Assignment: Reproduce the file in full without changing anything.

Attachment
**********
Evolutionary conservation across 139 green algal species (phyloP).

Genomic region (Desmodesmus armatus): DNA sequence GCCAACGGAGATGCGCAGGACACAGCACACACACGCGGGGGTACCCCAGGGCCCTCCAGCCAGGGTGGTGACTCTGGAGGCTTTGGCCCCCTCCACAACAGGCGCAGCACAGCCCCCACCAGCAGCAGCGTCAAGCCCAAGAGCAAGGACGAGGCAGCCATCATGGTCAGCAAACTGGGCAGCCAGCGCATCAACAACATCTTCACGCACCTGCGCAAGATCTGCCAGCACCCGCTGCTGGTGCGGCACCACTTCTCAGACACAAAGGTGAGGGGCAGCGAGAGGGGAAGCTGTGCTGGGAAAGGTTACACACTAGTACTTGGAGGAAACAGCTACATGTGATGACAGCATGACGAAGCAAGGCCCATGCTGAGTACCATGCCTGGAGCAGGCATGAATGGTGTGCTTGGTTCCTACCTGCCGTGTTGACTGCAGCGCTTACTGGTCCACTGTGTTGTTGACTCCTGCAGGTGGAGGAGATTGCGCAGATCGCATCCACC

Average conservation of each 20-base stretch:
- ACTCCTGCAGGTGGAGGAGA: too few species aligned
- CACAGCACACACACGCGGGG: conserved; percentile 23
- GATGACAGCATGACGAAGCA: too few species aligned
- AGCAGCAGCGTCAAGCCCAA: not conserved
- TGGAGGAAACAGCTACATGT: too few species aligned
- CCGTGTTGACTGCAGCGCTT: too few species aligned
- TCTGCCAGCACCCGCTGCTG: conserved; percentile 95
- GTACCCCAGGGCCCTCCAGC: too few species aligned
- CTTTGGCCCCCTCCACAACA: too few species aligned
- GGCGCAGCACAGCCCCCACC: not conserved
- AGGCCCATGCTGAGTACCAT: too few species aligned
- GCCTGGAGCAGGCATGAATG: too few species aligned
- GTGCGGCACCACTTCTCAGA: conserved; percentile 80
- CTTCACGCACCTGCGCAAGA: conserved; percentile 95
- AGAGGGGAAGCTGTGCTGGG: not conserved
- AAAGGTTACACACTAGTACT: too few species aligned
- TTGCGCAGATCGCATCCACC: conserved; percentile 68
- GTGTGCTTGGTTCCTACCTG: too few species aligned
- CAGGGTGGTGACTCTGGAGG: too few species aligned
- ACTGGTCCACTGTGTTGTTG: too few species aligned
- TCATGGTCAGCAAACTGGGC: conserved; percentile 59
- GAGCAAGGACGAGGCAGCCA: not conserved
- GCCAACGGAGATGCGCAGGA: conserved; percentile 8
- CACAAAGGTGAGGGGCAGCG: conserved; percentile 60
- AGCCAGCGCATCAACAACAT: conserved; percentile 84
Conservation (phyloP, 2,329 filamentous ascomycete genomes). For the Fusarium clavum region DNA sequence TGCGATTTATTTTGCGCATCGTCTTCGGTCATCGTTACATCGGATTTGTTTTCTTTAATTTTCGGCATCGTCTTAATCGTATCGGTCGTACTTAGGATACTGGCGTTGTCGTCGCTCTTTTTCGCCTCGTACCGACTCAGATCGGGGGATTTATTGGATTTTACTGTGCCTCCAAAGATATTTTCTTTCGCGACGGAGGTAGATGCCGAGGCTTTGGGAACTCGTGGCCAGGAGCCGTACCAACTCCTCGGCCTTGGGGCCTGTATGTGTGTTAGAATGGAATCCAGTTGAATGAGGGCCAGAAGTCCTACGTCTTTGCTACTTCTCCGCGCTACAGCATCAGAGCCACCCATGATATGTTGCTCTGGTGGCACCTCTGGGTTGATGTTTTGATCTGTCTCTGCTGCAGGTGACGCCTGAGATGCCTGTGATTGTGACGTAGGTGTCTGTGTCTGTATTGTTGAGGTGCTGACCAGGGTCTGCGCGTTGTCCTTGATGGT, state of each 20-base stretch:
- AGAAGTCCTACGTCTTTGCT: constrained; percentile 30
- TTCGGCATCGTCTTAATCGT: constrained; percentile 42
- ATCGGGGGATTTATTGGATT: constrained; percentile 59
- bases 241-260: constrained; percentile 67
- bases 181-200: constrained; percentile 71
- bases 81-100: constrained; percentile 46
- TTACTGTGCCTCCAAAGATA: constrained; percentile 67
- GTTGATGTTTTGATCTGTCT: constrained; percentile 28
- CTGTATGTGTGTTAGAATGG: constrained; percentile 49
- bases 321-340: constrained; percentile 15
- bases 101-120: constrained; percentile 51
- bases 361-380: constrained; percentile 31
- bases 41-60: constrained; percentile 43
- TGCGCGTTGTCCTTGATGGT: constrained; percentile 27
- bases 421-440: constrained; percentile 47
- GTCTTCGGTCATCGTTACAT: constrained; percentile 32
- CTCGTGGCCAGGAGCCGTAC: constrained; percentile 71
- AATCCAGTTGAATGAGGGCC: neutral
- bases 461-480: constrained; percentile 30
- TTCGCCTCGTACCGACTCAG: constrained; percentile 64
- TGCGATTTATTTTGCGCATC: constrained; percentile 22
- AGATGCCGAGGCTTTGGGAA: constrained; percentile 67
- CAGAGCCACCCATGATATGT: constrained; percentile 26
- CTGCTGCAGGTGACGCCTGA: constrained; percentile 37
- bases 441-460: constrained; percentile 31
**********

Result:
Evolutionary conservation across 139 green algal species (phyloP).

Genomic region (Desmodesmus armatus): DNA sequence GCCAACGGAGATGCGCAGGACACAGCACACACACGCGGGGGTACCCCAGGGCCCTCCAGCCAGGGTGGTGACTCTGGAGGCTTTGGCCCCCTCCACAACAGGCGCAGCACAGCCCCCACCAGCAGCAGCGTCAAGCCCAAGAGCAAGGACGAGGCAGCCATCATGGTCAGCAAACTGGGCAGCCAGCGCATCAACAACATCTTCACGCACCTGCGCAAGATCTGCCAGCACCCGCTGCTGGTGCGGCACCACTTCTCAGACACAAAGGTGAGGGGCAGCGAGAGGGGAAGCTGTGCTGGGAAAGGTTACACACTAGTACTTGGAGGAAACAGCTACATGTGATGACAGCATGACGAAGCAAGGCCCATGCTGAGTACCATGCCTGGAGCAGGCATGAATGGTGTGCTTGGTTCCTACCTGCCGTGTTGACTGCAGCGCTTACTGGTCCACTGTGTTGTTGACTCCTGCAGGTGGAGGAGATTGCGCAGATCGCATCCACC

Average conservation of each 20-base stretch:
- ACTCCTGCAGGTGGAGGAGA: too few species aligned
- CACAGCACACACACGCGGGG: conserved; percentile 23
- GATGACAGCATGACGAAGCA: too few species aligned
- AGCAGCAGCGTCAAGCCCAA: not conserved
- TGGAGGAAACAGCTACATGT: too few species aligned
- CCGTGTTGACTGCAGCGCTT: too few species aligned
- TCTGCCAGCACCCGCTGCTG: conserved; percentile 95
- GTACCCCAGGGCCCTCCAGC: too few species aligned
- CTTTGGCCCCCTCCACAACA: too few species aligned
- GGCGCAGCACAGCCCCCACC: not conserved
- AGGCCCATGCTGAGTACCAT: too few species aligned
- GCCTGGAGCAGGCATGAATG: too few species aligned
- GTGCGGCACCACTTCTCAGA: conserved; percentile 80
- CTTCACGCACCTGCGCAAGA: conserved; percentile 95
- AGAGGGGAAGCTGTGCTGGG: not conserved
- AAAGGTTACACACTAGTACT: too few species aligned
- TTGCGCAGATCGCATCCACC: conserved; percentile 68
- GTGTGCTTGGTTCCTACCTG: too few species aligned
- CAGGGTGGTGACTCTGGAGG: too few species aligned
- ACTGGTCCACTGTGTTGTTG: too few species aligned
- TCATGGTCAGCAAACTGGGC: conserved; percentile 59
- GAGCAAGGACGAGGCAGCCA: not conserved
- GCCAACGGAGATGCGCAGGA: conserved; percentile 8
- CACAAAGGTGAGGGGCAGCG: conserved; percentile 60
- AGCCAGCGCATCAACAACAT: conserved; percentile 84
Conservation (phyloP, 2,329 filamentous ascomycete genomes). For the Fusarium clavum region DNA sequence TGCGATTTATTTTGCGCATCGTCTTCGGTCATCGTTACATCGGATTTGTTTTCTTTAATTTTCGGCATCGTCTTAATCGTATCGGTCGTACTTAGGATACTGGCGTTGTCGTCGCTCTTTTTCGCCTCGTACCGACTCAGATCGGGGGATTTATTGGATTTTACTGTGCCTCCAAAGATATTTTCTTTCGCGACGGAGGTAGATGCCGAGGCTTTGGGAACTCGTGGCCAGGAGCCGTACCAACTCCTCGGCCTTGGGGCCTGTATGTGTGTTAGAATGGAATCCAGTTGAATGAGGGCCAGAAGTCCTACGTCTTTGCTACTTCTCCGCGCTACAGCATCAGAGCCACCCATGATATGTTGCTCTGGTGGCACCTCTGGGTTGATGTTTTGATCTGTCTCTGCTGCAGGTGACGCCTGAGATGCCTGTGATTGTGACGTAGGTGTCTGTGTCTGTATTGTTGAGGTGCTGACCAGGGTCTGCGCGTTGTCCTTGATGGT, state of each 20-base stretch:
- AGAAGTCCTACGTCTTTGCT: constrained; percentile 30
- TTCGGCATCGTCTTAATCGT: constrained; percentile 42
- ATCGGGGGATTTATTGGATT: constrained; percentile 59
- bases 241-260: constrained; percentile 67
- bases 181-200: constrained; percentile 71
- bases 81-100: constrained; percentile 46
- TTACTGTGCCTCCAAAGATA: constrained; percentile 67
- GTTGATGTTTTGATCTGTCT: constrained; percentile 28
- CTGTATGTGTGTTAGAATGG: constrained; percentile 49
- bases 321-340: constrained; percentile 15
- bases 101-120: constrained; percentile 51
- bases 361-380: constrained; percentile 31
- bases 41-60: constrained; percentile 43
- TGCGCGTTGTCCTTGATGGT: constrained; percentile 27
- bases 421-440: constrained; percentile 47
- GTCTTCGGTCATCGTTACAT: constrained; percentile 32
- CTCGTGGCCAGGAGCCGTAC: constrained; percentile 71
- AATCCAGTTGAATGAGGGCC: neutral
- bases 461-480: constrained; percentile 30
- TTCGCCTCGTACCGACTCAG: constrained; percentile 64
- TGCGATTTATTTTGCGCATC: constrained; percentile 22
- AGATGCCGAGGCTTTGGGAA: constrained; percentile 67
- CAGAGCCACCCATGATATGT: constrained; percentile 26
- CTGCTGCAGGTGACGCCTGA: constrained; percentile 37
- bases 441-460: constrained; percentile 31